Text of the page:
As is the case for many people affected by breast cancer, this disease has claimed my trust.
I don’t entirely trust my body. It has betrayed me and can betray me again. I sometimes reside in hell, where aches and pains and the scary results of a bone scan assail me with fears of recurrence. Prior to cancer I believed if I ate healthy foods and exercised, I would prevent disease.
How wrong to lull myself into a false sense of complacency.
Luckily, I have found swimming. And that has restored some sense of trust in my own body.
I no longer delude myself that I’m a “survivor.” I don’t trust that word. Now I know better. I now know that cancer can metastasize at any time and in any number of years from now.
I don’t trust corporate sponsors raising money for breast cancer “research” and awareness campaigns. Yeah, right.
I’m skeptical of the media’s many claims of what causes cancer and what can help prevent it. I can’t believe sound bites.
I really hate admitting this, but I don’t always believe my doctors. I want to, and I do a lot of self-talk about their high level of expertise, but I’m aware they don’t know everything. One of my former doctors had told me that I had reason to hope I’d be cured, but how can I trust what he said?
There’s no cure for this disease.
I don’t trust myself in waiting rooms. Every time I’m in a waiting room, I think about dialing 911 to emergency-transport me out of the hospital. Other times, I just feel like running away, getting into my car, and slamming on the accelerator to get the fuck out of this place as fast as I can. But of course I don’t. I stay at the doctor’s like a good little lamb.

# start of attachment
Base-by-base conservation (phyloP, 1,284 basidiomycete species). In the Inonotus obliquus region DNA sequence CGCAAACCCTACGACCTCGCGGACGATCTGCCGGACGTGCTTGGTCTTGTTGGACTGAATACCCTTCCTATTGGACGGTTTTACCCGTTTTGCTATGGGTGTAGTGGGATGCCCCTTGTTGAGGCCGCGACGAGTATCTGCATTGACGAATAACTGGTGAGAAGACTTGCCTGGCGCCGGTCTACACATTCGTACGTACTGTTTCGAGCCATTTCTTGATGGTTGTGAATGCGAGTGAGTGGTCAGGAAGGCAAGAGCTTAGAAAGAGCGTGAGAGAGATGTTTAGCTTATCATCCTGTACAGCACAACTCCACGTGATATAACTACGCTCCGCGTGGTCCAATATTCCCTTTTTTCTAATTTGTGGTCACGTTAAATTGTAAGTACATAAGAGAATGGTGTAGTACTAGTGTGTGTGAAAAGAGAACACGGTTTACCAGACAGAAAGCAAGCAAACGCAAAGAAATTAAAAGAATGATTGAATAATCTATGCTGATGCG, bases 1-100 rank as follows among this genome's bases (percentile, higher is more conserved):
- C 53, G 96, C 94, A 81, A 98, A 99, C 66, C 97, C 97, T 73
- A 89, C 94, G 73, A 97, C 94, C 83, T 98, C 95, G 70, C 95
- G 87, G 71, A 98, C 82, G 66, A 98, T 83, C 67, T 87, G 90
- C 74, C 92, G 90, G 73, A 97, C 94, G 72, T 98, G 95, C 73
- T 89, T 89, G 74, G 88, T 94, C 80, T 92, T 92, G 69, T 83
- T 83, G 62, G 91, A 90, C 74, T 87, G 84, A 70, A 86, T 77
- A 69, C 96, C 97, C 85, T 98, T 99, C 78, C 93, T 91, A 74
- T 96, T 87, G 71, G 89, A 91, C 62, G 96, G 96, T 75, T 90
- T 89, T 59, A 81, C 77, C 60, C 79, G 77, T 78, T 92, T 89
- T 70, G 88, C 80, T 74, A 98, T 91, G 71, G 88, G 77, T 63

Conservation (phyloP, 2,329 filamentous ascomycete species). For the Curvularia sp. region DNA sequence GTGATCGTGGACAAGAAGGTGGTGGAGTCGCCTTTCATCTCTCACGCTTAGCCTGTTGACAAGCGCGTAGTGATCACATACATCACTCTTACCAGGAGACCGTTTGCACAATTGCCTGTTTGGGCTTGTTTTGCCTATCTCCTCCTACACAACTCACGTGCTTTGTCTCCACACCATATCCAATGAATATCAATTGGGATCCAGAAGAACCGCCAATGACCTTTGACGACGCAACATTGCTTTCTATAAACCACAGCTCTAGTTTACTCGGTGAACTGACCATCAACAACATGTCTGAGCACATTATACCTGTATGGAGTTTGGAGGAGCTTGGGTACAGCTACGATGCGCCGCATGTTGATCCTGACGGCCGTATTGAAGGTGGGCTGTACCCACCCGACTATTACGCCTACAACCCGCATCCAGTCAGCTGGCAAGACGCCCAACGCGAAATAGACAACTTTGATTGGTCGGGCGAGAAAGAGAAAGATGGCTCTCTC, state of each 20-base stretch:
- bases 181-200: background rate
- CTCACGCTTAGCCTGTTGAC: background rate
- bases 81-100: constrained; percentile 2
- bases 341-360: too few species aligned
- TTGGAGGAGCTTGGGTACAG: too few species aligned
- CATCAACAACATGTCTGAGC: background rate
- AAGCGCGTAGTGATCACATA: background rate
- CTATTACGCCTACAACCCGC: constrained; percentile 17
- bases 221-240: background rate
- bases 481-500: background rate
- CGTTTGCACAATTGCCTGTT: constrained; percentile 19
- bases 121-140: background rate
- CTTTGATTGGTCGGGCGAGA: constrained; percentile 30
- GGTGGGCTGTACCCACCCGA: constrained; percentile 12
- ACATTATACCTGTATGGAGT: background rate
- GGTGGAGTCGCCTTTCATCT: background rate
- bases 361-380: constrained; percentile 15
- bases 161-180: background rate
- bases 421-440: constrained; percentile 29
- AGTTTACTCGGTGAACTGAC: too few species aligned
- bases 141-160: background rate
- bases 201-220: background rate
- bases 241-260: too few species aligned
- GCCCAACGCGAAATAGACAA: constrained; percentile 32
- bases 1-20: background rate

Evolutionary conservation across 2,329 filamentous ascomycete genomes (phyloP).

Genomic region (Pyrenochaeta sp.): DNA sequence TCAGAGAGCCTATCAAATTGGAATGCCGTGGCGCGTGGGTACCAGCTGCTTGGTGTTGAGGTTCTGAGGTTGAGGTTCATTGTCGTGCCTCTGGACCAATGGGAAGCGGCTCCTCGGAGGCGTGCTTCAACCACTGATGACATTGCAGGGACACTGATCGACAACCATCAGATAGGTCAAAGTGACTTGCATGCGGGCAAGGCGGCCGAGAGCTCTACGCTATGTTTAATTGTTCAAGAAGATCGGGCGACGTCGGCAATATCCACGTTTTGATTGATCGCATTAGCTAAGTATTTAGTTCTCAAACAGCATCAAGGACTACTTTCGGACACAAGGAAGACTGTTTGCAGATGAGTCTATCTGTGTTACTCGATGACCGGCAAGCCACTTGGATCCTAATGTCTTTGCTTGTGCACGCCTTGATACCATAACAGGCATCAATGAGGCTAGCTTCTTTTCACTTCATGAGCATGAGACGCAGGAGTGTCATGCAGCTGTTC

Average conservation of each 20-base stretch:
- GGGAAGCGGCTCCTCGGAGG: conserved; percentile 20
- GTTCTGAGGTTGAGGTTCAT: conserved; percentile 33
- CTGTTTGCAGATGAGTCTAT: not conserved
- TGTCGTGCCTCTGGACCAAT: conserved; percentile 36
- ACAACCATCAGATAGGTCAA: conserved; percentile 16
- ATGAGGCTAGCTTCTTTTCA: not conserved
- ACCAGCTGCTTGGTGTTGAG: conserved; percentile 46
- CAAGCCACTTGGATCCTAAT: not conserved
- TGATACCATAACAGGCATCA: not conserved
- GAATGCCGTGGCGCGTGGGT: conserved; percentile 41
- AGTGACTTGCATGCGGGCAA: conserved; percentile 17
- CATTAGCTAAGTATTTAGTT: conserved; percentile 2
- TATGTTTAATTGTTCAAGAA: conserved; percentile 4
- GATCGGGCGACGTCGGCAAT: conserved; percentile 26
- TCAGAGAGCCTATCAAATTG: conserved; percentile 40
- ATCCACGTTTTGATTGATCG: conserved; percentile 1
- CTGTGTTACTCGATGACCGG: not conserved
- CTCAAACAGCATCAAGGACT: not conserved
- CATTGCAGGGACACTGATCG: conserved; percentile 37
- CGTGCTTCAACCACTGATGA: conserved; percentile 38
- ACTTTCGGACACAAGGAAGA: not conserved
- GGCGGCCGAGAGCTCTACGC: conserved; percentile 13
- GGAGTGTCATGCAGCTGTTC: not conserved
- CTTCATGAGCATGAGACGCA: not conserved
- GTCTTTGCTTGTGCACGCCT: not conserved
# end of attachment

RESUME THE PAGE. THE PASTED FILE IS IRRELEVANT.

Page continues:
I don’t trust that I look good. I don’t believe the cliché that my scars are my “battle wounds” and that I should be proud of them. Instead, I loathe my body because it wasn’t the one I was born with. I am gradually learning to accept my body, but the scars are a daily reminder of how much I can’t trust. And in reality how cancer has ripped me literally to shreds and then I was put back together again.
Maybe I should re-read Mary Shelly’s Frankenstein.
I feel information overload about all the information out there about cancer. I can no longer cope with hearing about all this material. Which sources can I rely on?
Cancer has thrust me into a world of unknowns; I can no longer believe that things happen for a reason. Instead, I believe that things happen randomly and by chance.
I can’t trust that a positive attitude and faith alone can keep one safe.
I no longer trust my dreams for the future because I realize, all too painfully, that I might not have a long one. My pre-cancer self felt optimistic; I had a bright future, but right now, in this moment, I can only live in the present because I’m not so sure the future is there for me.
But, then again, the future is uncertain for all of us. This is part of the human condition. I must embrace what lies ahead, rather than recoil from what lies ahead. And I do trust myself to try to enjoy each moment of what’s left of my life.
All I can do is try.
Have you had trust issues related to a medical condition?
Please feel free to share your personal stories of a time of trust or distrust.
Tags: breast cancer, breast cancer and trust, fear of the unknown